Basketball player heights: Assume the heights of high school basketball players are normally distributed. For boys the mean is 74 inches with a standard deviation of 4.5 inches, while girl players have a mean height of 70 inches and standard deviation of 3 inches. At a mixed 2-on-2 tournament teams are formed by randomly pairing boys with girls as teammates. What will be the standard deviation of the difference in teammates’ heights?

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13c: Basketball player heights: Assume the heights of high school basketball players are normally distributed. For boys the mean is 74 inches with a standard deviation of 4.5 inches, while girl players have a mean height of 70 inches and standard deviation of 3 inches. At a mixed 2-on-2 tournament teams are formed by randomly pairing boys with girls as teammates. c. On what fraction of the teams would you expect the girl to be taller than the boy?

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**a. Explain why your sales can be considered Bernoulli trials.**

Credit card sales: The National Association of Retailers reports that 62% of all purchases are now made by credit card; you think this is true at your store as well. On a typical day you make 20 sales. a. Explain why your sales can be considered Bernoulli trials.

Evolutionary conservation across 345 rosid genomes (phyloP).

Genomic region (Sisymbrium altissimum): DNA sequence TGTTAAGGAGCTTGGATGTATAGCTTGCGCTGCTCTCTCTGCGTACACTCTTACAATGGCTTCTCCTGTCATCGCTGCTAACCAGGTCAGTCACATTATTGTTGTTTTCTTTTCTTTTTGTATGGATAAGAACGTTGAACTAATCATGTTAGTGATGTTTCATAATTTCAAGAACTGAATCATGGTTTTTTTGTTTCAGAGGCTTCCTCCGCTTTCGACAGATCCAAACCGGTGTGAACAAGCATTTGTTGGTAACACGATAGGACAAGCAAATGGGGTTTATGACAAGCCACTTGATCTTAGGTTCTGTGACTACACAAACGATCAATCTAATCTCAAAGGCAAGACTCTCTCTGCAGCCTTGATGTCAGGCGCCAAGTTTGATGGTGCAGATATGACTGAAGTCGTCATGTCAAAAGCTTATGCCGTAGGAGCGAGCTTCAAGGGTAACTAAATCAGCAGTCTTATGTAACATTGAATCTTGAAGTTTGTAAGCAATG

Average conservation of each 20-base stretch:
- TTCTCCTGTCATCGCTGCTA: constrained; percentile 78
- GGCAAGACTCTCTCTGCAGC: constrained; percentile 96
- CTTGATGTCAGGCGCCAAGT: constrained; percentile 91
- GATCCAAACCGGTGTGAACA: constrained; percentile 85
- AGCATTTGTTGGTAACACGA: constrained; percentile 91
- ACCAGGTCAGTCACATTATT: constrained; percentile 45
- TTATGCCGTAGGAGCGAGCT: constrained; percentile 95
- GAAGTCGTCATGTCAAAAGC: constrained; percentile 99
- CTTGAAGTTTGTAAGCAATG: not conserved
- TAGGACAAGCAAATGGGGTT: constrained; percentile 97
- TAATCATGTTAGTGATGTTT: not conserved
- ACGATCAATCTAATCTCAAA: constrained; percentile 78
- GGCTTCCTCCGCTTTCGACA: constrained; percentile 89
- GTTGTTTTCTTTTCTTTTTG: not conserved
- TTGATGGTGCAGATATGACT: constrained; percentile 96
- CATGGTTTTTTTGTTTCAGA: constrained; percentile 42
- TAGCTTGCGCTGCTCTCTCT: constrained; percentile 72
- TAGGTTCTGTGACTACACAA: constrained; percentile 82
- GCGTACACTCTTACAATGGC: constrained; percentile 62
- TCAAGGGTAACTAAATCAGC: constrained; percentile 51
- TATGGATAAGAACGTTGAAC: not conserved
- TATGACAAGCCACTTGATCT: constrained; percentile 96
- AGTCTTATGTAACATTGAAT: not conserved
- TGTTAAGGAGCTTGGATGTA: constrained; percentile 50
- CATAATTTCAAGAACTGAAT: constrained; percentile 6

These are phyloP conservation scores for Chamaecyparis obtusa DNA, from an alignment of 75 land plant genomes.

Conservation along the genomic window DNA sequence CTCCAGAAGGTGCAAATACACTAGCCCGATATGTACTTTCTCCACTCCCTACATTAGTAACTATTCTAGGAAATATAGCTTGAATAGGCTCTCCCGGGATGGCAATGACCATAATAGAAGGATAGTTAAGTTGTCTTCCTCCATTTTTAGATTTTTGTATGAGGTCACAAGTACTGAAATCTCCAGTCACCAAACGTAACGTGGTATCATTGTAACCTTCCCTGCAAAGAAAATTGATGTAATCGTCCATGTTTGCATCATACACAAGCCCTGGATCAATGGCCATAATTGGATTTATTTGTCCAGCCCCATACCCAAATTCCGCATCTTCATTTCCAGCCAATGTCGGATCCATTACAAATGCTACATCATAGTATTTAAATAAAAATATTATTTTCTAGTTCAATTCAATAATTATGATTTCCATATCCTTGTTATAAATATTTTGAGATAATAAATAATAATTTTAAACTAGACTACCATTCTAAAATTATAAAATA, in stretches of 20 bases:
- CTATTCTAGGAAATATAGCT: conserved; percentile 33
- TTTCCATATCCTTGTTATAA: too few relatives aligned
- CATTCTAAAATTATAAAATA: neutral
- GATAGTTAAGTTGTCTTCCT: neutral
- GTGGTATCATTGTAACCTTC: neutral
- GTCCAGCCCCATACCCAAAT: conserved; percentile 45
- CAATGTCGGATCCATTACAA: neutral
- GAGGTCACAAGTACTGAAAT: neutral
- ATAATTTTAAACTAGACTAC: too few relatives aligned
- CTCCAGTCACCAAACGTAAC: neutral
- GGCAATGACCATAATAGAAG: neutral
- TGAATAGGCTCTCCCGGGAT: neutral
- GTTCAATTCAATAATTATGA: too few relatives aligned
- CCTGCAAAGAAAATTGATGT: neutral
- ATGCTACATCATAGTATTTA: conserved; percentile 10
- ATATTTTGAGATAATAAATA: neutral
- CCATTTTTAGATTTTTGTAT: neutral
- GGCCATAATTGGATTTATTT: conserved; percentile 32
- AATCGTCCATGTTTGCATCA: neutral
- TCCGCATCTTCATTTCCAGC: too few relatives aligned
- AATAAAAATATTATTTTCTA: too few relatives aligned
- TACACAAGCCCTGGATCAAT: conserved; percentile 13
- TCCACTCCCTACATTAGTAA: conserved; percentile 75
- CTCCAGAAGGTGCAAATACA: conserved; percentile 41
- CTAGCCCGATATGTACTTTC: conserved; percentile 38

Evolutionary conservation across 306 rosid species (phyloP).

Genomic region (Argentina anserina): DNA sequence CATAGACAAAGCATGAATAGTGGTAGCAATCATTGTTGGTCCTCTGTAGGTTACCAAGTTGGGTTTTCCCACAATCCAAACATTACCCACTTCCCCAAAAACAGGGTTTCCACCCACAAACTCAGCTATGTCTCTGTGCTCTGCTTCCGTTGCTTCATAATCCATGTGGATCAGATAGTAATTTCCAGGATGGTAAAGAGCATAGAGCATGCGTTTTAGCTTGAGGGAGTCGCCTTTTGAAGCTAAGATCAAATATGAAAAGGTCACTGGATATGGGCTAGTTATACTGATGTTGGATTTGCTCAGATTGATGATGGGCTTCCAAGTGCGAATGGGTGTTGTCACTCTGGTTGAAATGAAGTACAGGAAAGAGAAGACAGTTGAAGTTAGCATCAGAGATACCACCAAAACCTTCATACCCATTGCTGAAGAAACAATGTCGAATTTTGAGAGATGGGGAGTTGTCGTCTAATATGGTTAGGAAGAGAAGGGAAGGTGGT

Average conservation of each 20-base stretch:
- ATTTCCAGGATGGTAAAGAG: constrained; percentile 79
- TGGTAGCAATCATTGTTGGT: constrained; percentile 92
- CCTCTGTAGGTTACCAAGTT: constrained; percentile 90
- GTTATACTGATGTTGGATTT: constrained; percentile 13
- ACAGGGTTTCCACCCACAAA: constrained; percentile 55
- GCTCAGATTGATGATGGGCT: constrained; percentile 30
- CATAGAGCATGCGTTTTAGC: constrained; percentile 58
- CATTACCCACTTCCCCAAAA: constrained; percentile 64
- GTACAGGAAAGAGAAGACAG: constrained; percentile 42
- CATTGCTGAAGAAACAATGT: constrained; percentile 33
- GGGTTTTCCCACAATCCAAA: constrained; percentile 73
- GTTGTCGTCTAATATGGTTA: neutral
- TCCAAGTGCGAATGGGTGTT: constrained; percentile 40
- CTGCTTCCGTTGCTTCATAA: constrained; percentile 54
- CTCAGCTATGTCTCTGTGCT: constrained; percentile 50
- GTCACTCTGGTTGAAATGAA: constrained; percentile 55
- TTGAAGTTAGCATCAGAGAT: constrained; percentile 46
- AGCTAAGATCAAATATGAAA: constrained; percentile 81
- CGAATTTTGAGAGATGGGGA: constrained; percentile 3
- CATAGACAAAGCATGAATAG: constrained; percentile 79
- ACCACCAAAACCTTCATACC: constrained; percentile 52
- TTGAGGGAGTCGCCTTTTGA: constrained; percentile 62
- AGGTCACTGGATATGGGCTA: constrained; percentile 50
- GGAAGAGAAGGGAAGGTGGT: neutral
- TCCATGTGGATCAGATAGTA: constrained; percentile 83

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14b: Credit card sales: The National Association of Retailers reports that 62% of all purchases are now made by credit card; you think this is true at your store as well. On a typical day you make 20 sales. b. What is the probability that your fourth customer is the first one who uses a credit card?

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**c. What is the probability model for X? Specify the model (name **

Credit card sales: The National Association of Retailers reports that 62% of all purchases are now made by credit card; you think this is true at your store as well. On a typical day you make 20 sales. Let X represent the number of customers who use a credit card on a typical day. c. What is the probability model for X? Specify the model (name and parameters).

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14d: Credit card sales: The National Association of Retailers reports that 62% of all purchases are now made by credit card; you think this is true at your store as well. On a typical day you make 20 sales. Let X represent the number of customers who use a credit card on a typical day. d. What is the mean?

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**e. What is the standard deviation?**

Credit card sales: The National Association of Retailers reports that 62% of all purchases are now made by credit card; you think this is true at your store as well. On a typical day you make 20 sales. Let X represent the number of customers who use a credit card on a typical day. e. What is the standard deviation?